OIG is taking comments from this NPRM to determine their final enforcement time, and you can comment here. I am going to make comments that they explicitly tie their enforcement dates to align with the ONC’s dates for information blocking compliance, including its enforcement discretion extension due to COVID-19, and if ONC adds any future extension or delays around information blocking compliance and enforcement that OIG would follow. That way developers are not having to deal with conflicting dates around information blocking.


Example Information Blocking Violations from the NPRM

Information Blocking Example #1: Single Violation

A health care provider notifies its health IT developer of its intent to switch to another electronic health record (EHR) system and requests a complete electronic export of its patients’

electronic health information (EHI) via the capability certified to in 45 CFR § 170.315(b)(10). The developer refuses to export any EHI without charging a fee. The refusal to export EHI without charging this fee would constitute a single violation.

NOTE – The number of patients affected by the health IT developer’s information blocking practice is a factor OIG would consider when determining the penalty.

Information Blocking Example #2: Single Violation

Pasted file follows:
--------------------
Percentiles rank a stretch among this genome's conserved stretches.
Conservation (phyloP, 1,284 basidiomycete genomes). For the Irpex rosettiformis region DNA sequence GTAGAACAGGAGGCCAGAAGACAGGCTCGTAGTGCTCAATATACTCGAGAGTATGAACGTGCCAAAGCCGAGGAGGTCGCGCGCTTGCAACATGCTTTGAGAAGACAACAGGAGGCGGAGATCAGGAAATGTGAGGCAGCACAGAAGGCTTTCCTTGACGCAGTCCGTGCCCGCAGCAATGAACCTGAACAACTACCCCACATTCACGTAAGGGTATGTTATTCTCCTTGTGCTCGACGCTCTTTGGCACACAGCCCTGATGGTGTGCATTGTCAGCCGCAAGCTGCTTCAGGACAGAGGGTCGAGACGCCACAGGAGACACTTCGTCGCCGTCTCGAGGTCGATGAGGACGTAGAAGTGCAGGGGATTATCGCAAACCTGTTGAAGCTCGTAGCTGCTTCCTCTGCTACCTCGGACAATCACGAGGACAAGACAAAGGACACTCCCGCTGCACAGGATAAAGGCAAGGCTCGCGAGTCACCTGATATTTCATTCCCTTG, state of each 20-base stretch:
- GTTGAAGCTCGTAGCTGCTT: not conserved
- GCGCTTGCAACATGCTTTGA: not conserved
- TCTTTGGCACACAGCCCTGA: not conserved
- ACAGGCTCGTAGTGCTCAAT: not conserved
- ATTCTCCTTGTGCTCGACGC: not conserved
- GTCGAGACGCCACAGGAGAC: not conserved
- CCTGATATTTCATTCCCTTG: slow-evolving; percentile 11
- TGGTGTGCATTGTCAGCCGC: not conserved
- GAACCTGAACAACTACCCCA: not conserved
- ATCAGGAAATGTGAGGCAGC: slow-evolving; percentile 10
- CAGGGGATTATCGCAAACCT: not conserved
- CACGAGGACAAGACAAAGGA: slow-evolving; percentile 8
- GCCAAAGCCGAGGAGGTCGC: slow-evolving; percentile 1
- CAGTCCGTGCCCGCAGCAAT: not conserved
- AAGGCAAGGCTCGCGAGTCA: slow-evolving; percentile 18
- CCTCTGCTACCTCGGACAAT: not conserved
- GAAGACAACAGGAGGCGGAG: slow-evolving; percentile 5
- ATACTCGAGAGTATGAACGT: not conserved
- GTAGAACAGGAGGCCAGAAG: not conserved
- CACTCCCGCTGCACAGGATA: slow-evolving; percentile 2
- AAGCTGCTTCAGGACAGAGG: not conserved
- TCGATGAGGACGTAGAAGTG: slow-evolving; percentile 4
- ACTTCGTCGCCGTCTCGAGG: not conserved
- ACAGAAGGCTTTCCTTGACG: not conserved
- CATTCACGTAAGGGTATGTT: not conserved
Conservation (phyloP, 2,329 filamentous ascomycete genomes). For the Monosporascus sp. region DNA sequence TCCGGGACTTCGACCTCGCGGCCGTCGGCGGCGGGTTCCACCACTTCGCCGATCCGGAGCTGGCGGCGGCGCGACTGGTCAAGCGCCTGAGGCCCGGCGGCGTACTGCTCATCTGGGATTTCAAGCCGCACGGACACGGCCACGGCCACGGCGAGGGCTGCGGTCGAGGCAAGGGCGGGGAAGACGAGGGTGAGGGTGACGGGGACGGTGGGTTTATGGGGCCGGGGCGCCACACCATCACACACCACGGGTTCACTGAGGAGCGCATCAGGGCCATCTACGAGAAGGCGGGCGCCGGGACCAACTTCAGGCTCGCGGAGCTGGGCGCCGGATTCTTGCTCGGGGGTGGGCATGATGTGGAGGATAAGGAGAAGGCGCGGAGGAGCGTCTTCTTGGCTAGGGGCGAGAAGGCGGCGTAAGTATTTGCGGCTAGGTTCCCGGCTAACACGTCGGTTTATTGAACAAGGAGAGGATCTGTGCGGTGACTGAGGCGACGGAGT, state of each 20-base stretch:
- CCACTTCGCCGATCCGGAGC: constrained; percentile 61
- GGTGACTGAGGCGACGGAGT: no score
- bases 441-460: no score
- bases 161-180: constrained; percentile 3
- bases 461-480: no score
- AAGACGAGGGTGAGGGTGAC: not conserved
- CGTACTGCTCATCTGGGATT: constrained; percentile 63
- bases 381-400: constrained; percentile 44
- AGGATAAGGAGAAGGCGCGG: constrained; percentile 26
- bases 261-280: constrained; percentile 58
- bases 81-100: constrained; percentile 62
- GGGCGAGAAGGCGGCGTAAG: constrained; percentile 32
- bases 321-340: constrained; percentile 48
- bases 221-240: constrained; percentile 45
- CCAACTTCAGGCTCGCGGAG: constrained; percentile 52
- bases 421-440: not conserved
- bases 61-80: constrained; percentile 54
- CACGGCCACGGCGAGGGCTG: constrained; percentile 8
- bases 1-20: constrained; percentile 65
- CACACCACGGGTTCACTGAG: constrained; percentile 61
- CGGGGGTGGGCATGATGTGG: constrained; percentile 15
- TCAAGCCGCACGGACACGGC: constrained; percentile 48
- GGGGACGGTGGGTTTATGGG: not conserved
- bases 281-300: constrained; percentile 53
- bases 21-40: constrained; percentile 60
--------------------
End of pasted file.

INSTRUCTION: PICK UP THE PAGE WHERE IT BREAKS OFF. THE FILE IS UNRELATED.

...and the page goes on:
A health IT developer (D1) connects to a health IT developer of certified health IT (D2) using a certified API. D2 decides to disable D1’s ability to exchange information using the certified API. D1 requests EHI through the API for one patient of a health care provider for treatment. As a result of D2 disabling D1’s access to the API, D1 receives an automated denial of the request. This would be considered a single violation.

Information Blocking Example #3: Multiple Violations – Different Types of Violations

A health IT developer’s software license agreement with one customer prohibits the customer from disclosing to its IT contractors certain technical interoperability information (i.e. interoperability elements), without which the customer and the IT contractors cannot access and convert EHI for use in other applications. The health IT developer also chooses to perform maintenance on the health IT that it licenses to the customer at the most inopportune times because the customer has indicated its intention to switch its health IT to that of the developer’s competitor. For this specific circumstance, one violation would be the contractual prohibition on disclosure of certain technical interoperability information and the second violation would be performing maintenance on the health IT in a discriminatory fashion. Each violation would be subject to a separate penalty.

Information Blocking Example #4: Multiple Violations – Same Type of Violation Done Multiple Times

A health IT developer requires vetting of third-party applications before the applications can access the health IT developer’s product. The health IT developer denies applications based on the functionality of the application. There are multiple violations based on each instance the health IT

developer vets a third-party application because each practice is separate and based on the specific functionality of each application. Each of the violations in this specific scenario would be subject to a penalty.

3 views

Recent Posts

See All

© 2016 Chart Lux Consulting, LLC